By Stephanie Stahl

TRENTON, N.J. (CBS) — U.S. approval of two COVID-19 vaccines is still pending, but intense planning is underway for distribution. Each state will be responsible for most of the actual rollout. On Wednesday, Gov. Phil Murphy said New Jersey is ready.

The first batches of the vaccine will be given to those most at risk, but supplies will be limited, so the virus will continue to spread — especially during the holiday season.

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On Wednesday, Murphy said that travel should remain limited.

“The news is really good,” Murphy said, “but it’s not a light switch we can flip tomorrow.”

Murphy says the first doses of a COVID vaccine are just weeks away from being distributed in New Jersey, and while intense planning remains underway, the state has identified who gets the first shots.

“Begin where you’d want us to begin with health care workers, essential frontline workers, vulnerable populations and expand out from there,” Murphy said.

Nationwide, 24 million Americans will get the first doses. Once approved, the first batch of Pfizer vaccine (6.4 million) is expected to be delivered to hospitals on Dec. 15.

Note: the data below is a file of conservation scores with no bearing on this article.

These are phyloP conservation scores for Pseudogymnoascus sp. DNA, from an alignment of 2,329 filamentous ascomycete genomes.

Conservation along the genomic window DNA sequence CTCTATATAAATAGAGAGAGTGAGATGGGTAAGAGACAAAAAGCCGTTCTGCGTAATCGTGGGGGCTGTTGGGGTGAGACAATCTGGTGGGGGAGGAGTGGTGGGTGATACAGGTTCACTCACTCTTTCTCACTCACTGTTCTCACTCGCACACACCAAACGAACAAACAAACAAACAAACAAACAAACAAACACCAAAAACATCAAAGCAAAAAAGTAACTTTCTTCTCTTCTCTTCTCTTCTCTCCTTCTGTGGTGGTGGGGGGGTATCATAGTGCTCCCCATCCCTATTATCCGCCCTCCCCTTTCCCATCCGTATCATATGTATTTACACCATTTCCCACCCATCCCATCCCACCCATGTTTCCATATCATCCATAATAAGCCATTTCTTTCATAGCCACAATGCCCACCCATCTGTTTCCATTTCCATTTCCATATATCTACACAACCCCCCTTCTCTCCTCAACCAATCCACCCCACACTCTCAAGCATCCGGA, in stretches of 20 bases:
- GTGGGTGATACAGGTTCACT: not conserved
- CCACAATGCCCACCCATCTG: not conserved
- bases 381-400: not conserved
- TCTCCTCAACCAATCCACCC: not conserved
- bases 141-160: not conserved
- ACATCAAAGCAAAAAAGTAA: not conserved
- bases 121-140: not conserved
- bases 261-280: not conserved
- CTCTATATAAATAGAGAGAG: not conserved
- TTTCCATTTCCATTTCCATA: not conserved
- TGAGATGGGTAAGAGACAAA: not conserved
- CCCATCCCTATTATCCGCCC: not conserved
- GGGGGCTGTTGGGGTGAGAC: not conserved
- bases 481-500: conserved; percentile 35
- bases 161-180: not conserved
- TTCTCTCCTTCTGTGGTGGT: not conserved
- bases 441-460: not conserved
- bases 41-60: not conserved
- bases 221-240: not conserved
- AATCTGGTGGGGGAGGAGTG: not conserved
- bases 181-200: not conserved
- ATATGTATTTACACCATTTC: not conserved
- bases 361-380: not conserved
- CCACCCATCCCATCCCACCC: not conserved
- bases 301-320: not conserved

The Moderna vaccine will follow a week later on Dec. 22.

“This is upon us,” Murphy said.

The next phase, 1B, expected to begin in January, will focus on the 87 million essential workers — teachers, police, firefighters, and workers in food production and transportation.

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Phase 1C will include adults over 65 years old and adults with “high-risk medical conditions.”

“It’s very complicated because we’re going to have multiple vaccines, multiple groups to get vaccinated, tracking to make sure everybody is getting their second dose,” Dr. Ashish Jha said.

But most people won’t have access to the vaccine until the spring, and now with hospital cases continuing to increase and growing concerns about even more spread during the holiday season, Murphy again urged people to stay home as much as possible and away from others.

“We’re asking everyone to simply not travel unless it’s for essential and essential purpose,” Murphy said.

There are currently more than 3,200 people hospitalized in New Jersey. That has several hospitals going on divert status because of high patient volume but also staffing issues.

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Stephanie Stahl